Putting aside the straight-to-DVD bargain bucket releases, we are occasionally reminded that the British crime genre can still throw out the odd cracker, and luckily with ‘The Guvnors’, written and directed by Gabe Turner, this is one of those times. When a gang of London council estate hoodies, led by Adam Shenko (Harley Sylvester), try to stamp their authority, or mark their turf if you will, they are fobbed off by remarks that they would never earn the same respect as ‘the Guvnors’; a legendary local football-hooligan squad. Threatened and irritated by the comparison, an open challenge is made to the cockney geezers, who appear to have put their violent pasts behind them, to find out who has the running of the town. Up steps former footsoldier Mitch (Doug Allen) to face off against the young team and settle the score for good.
It would be easy to label this project Kidulthood versus The Football Factory and move on, and I guess plot-wise you wouldn’t be far wrong, but personally I think that would be an injustice. From the off, the concrete colours and griminess conjure up a dangerous atmosphere that is hard to shake off. Violence is never far away, and when it presents itself, nothing is held back. The low-budget cinematography is stylish yet authentic and the characters, as stereotypical as they might be, are entertaining. It falls victim to a dose of lazy storytelling when it treads over the much explored father-and-son themes, highlighting how bad decisions filter through generations to warp legacies left behind.
Featuring a host of vaguely familiar faces, mostly from the realms of British telly, the acting on display is of the highest order, especially from one half of hip-pop duo Rizzle Kicks, Harley. Following a trend of rapper-turned-actors, Sylvester is unrecognisable in his role and brings a frightening sense of menace and unpredictability to the film. Sporting a brutal scar on his cheek, he spits through the venomous dialogue with ease, boasting incredible screen presence with Charley Palmer Merkell searing alongside him as the cocky bullyboy sidekick, Trey. Doug Allen gets the ex-gangster part spot on and despite being settled his new life schmoozing clients in his flashy advertising office, he effectively gives the impression that he’d be far more comfortable with a flick knife in his hand than a biro. Former soap opera actors Martin Hancock and David Essex impress with their small but pivotal, powerful performances.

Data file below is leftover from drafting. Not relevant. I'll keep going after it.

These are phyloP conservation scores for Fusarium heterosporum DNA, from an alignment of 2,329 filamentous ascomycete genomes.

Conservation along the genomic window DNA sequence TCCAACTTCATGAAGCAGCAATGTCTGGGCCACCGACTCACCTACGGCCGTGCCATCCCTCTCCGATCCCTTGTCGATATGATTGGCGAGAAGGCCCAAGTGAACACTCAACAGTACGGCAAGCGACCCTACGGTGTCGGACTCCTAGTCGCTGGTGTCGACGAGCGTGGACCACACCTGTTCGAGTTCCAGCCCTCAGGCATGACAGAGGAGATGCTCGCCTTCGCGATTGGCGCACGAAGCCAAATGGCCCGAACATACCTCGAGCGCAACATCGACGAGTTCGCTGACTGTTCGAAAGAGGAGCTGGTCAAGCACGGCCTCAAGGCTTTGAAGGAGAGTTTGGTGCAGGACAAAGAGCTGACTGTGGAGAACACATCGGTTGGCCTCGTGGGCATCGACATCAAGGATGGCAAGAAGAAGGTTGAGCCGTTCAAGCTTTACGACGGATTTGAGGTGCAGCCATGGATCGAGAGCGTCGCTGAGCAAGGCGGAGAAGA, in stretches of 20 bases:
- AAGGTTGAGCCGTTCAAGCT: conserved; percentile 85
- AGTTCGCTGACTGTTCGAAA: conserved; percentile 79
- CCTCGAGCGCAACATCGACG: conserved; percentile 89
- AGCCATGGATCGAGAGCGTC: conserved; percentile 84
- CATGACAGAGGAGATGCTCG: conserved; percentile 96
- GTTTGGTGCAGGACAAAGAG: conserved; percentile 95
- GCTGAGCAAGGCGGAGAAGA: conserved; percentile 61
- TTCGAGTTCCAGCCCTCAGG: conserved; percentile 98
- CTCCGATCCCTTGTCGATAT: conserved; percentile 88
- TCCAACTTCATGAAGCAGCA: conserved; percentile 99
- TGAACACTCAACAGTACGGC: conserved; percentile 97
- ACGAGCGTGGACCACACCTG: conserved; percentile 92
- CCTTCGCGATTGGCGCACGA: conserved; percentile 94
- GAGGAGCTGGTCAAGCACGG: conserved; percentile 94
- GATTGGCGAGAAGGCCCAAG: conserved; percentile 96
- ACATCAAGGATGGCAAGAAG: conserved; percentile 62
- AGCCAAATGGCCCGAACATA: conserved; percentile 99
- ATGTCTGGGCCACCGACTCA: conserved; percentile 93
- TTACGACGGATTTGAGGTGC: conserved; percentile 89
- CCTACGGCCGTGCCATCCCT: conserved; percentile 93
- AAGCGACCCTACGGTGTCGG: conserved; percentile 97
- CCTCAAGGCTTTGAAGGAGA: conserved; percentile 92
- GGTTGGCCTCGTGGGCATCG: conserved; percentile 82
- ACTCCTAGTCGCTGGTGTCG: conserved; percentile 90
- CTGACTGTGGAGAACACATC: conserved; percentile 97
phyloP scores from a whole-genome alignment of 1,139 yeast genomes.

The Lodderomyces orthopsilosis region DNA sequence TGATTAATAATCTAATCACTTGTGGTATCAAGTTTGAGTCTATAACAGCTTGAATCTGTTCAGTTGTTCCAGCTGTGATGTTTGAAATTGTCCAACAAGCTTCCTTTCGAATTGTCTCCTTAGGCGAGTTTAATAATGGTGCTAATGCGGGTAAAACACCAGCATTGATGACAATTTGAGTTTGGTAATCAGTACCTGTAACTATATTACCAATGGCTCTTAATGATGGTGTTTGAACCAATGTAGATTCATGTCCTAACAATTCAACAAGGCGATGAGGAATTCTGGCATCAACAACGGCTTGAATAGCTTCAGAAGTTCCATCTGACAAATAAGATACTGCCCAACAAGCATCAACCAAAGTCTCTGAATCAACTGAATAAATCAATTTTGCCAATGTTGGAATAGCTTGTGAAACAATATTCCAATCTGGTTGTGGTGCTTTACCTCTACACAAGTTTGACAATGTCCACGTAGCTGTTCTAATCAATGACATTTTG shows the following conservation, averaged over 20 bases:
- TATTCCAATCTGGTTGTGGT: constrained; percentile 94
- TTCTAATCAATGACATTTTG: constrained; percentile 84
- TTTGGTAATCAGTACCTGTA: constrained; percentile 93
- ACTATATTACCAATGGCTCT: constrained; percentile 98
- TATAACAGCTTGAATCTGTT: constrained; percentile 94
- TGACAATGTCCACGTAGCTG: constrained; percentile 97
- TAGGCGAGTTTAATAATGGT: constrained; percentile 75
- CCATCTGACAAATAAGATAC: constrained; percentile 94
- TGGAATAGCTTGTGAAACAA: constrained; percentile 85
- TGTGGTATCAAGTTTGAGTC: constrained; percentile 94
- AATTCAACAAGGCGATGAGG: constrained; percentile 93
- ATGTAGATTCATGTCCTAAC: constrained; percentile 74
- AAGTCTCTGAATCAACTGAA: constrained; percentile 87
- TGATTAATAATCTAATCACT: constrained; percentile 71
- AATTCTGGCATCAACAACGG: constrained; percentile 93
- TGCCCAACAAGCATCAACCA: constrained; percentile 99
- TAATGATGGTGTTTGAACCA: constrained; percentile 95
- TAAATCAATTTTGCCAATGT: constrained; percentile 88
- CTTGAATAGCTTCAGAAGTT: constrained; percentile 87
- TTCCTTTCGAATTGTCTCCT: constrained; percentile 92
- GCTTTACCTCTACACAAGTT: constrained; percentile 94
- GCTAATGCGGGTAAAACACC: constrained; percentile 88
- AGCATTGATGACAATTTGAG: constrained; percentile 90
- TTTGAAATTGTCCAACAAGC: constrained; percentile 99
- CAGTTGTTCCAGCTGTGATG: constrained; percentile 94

A boxing club flashback scene is used to illustrate the origins of the Guvnors group and how they build a reputation and achieved their credible status. On the wall of the fighting den, a motivational sign was proudly on show with a quote from Mark Twain which read ‘Anger is an acid that can do more harm to the vessel in which it is stored than to anything on which it is poured.’ Director Gabe Turner’s vision is fuelled by competitive anger and masculinity, stored within the violent minds of the gang leaders. When the two staple mobs of crime culture collide and this acid spills over, you better have ringside seats.
After making a name from himself in the horror film genre, film director Adam Wingard is treading into uncharted territory with psychological thriller ‘The Guest’. While the filmmaker breaks free from the creepy, the starring actor Dan Stevens breaks free from the Crawley as he leaves behind his Downton reputation to become a slick-haired dangerous man of mystery. When soldier David Collins (Stevens) turns up at the door of the grieving Peterson family, struggling after the death of their son Caleb, he isn’t initially met with a warm welcome by all. Agreeing to stay for a couple of days, he extends a helping hand, sorting out their problems one-by-one. But why? While mother, father and son warm to David’s charms, Anna (Maika Monroe), the teenager daughter of the clan, has her suspicions over the true identity of their new houseguest and his seemingly selfless actions, but by the time she discovers his motives, will it be too late?